Today

• Local and global optimality
• Compositions of functions
• Examples

Example:

\label{eqn:convexOptimizationLecture7:20}
\begin{aligned}
F(x) &= x^2 \\
F”(x) &= 2 > 0
\end{aligned}

strictly convex.

Example:

\label{eqn:convexOptimizationLecture7:40}
\begin{aligned}
F(x) &= x^3 \\
F”(x) &= 6 x.
\end{aligned}

Not always non-negative, so not convex. However $$x^3$$ is convex on $$\textrm{dom} F = \mathbb{R}_{+}$$.

Example:

\label{eqn:convexOptimizationLecture7:60}
\begin{aligned}
F(x) &= x^\alpha \\
F'(x) &= \alpha x^{\alpha-1} \\
F”(x) &= \alpha(\alpha-1) x^{\alpha-2}.
\end{aligned}

fig. 1. Powers of x.

This is convex on $$\mathbb{R}_{+}$$, if $$\alpha \ge 1$$, or $$\alpha \le 0$$.

Example:

\label{eqn:convexOptimizationLecture7:80}
\begin{aligned}
F(x) &= \log x \\
F'(x) &= \inv{x} \\
F”(x) &= -\inv{x^2} \le 0
\end{aligned}

This is concave.

Example:

\label{eqn:convexOptimizationLecture7:100}
\begin{aligned}
F(x) &= x\log x \\
F'(x) &= \log x + x \inv{x} = 1 + \log x \\
F”(x) &= \inv{x}
\end{aligned}

This is strictly convex on
$$\mathbb{R}_{++}$$, where
$$F”(x) \ge 0$$.

Example:

\label{eqn:convexOptimizationLecture7:120}
\begin{aligned}
F(x) &= e^{\alpha x} \\
F'(x) &= \alpha e^{\alpha x} \\
F”(x) &= \alpha^2 e^{\alpha x} \ge 0
\end{aligned}

fig. 2. Exponential.

Such functions are plotted in fig. 2, and are convex function for all $$\alpha$$.

Example:

For symmetric $$P \in S^n$$

\label{eqn:convexOptimizationLecture7:140}
\begin{aligned}
F(\Bx) &= \Bx^\T P \Bx + 2 \Bq^\T \Bx + r \\
\spacegrad F &= (P + P^\T) \Bx + 2 \Bq = 2 P \Bx + 2 \Bq \\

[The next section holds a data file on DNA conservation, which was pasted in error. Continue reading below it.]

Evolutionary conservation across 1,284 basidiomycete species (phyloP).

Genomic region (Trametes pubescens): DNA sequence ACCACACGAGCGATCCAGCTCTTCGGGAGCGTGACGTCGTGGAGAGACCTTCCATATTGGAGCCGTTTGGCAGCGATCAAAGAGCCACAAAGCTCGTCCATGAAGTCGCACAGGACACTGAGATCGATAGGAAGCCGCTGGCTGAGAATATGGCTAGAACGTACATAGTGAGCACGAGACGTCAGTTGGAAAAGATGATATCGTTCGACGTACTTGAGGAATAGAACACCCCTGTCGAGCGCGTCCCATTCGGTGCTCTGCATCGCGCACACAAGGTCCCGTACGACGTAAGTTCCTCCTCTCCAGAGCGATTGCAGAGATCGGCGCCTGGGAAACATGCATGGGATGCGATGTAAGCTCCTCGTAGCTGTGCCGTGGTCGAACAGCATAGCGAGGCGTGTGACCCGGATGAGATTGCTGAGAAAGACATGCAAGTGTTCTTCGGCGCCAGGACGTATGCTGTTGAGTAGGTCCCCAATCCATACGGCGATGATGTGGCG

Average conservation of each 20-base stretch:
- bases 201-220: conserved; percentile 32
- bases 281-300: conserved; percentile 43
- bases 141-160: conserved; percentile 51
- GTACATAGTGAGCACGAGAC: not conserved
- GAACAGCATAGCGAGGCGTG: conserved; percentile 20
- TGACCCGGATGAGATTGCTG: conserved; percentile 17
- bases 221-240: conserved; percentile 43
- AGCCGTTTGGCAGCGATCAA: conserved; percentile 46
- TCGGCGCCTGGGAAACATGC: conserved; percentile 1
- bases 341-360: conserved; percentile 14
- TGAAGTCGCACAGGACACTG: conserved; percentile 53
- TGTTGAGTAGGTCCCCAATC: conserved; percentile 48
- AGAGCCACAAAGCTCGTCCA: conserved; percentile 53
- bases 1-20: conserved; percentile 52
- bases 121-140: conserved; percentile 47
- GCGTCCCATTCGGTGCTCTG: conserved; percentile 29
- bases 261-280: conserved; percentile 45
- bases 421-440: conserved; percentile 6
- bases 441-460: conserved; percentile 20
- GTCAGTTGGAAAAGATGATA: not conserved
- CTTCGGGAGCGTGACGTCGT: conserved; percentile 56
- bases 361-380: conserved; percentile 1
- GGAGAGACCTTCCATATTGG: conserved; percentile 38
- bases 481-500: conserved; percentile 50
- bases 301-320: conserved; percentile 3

\end{aligned}

This is convex(concave) if $$P \ge 0$$ ($$P \le 0$$).

Example:

\label{eqn:convexOptimizationLecture7:780}
F(x, y) = x^2 + y^2 + 3 x y,

that is neither convex nor concave is plotted in fig 3.

fig 3. Function with saddle point (3d and contours)

This function can be put in matrix form

\label{eqn:convexOptimizationLecture7:160}
F(x, y) = x^2 + y^2 + 3 x y
=
\begin{bmatrix}
x & y
\end{bmatrix}
\begin{bmatrix}
1 & 1.5 \\
1.5 & 1
\end{bmatrix}
\begin{bmatrix}
x \\
y
\end{bmatrix},

and has the Hessian

\label{eqn:convexOptimizationLecture7:180}
\begin{aligned}
&=
\begin{bmatrix}
\partial_{xx} F & \partial_{xy} F \\
\partial_{yx} F & \partial_{yy} F \\
\end{bmatrix} \\
&=
\begin{bmatrix}
2 & 3 \\
3 & 2
\end{bmatrix} \\
&= 2 P.
\end{aligned}

From the plot we know that this is not PSD, but this can be confirmed by checking the eigenvalues

\label{eqn:convexOptimizationLecture7:200}
\begin{aligned}
0
&=
\det ( P – \lambda I ) \\
&=
(1 – \lambda)^2 – 1.5^2,
\end{aligned}

which has solutions

\label{eqn:convexOptimizationLecture7:220}
\lambda = 1 \pm \frac{3}{2} = \frac{3}{2}, -\frac{1}{2}.

This is not PSD nor negative semi-definite, because it has one positive and one negative eigenvalues. This is neither convex nor concave.

Along $$y = -x$$,

\label{eqn:convexOptimizationLecture7:240}
\begin{aligned}
F(x,y)
&=
F(x,-x) \\
&=
2 x^2 – 3 x^2 \\
&=
– x^2,
\end{aligned}

so it is concave along this line. Along $$y = x$$

\label{eqn:convexOptimizationLecture7:260}
\begin{aligned}
F(x,y)
&=
F(x,x) \\
&=
2 x^2 + 3 x^2 \\
&=
5 x^2,
\end{aligned}

so it is convex along this line.

Example:

\label{eqn:convexOptimizationLecture7:280}
F(\Bx) = \sqrt{ x_1 x_2 },

on $$\textrm{dom} F = \setlr{ x_1 \ge 0, x_2 \ge 0 }$$

For the Hessian
\label{eqn:convexOptimizationLecture7:300}
\begin{aligned}
\PD{x_1}{F} &= \frac{1}{2} x_1^{-1/2} x_2^{1/2} \\
\PD{x_2}{F} &= \frac{1}{2} x_2^{-1/2} x_1^{1/2}
\end{aligned}

The Hessian components are

\label{eqn:convexOptimizationLecture7:320}
\begin{aligned}
\PD{x_1}{} \PD{x_1}{F} &= -\frac{1}{4} x_1^{-3/2} x_2^{1/2} \\
\PD{x_1}{} \PD{x_2}{F} &= \frac{1}{4} x_2^{-1/2} x_1^{-1/2} \\
\PD{x_2}{} \PD{x_1}{F} &= \frac{1}{4} x_1^{-1/2} x_2^{-1/2} \\
\PD{x_2}{} \PD{x_2}{F} &= -\frac{1}{4} x_2^{-3/2} x_1^{1/2}
\end{aligned}

or
\label{eqn:convexOptimizationLecture7:340}
=
-\frac{\sqrt{x_1 x_2}}{4}
\begin{bmatrix}
\inv{x_1^2} & -\inv{x_1 x_2} \\
-\inv{x_1 x_2} & \inv{x_2^2}
\end{bmatrix}.

Checking this for PSD against $$\Bv = (v_1, v_2)$$, we have
\label{eqn:convexOptimizationLecture7:360}
\begin{aligned}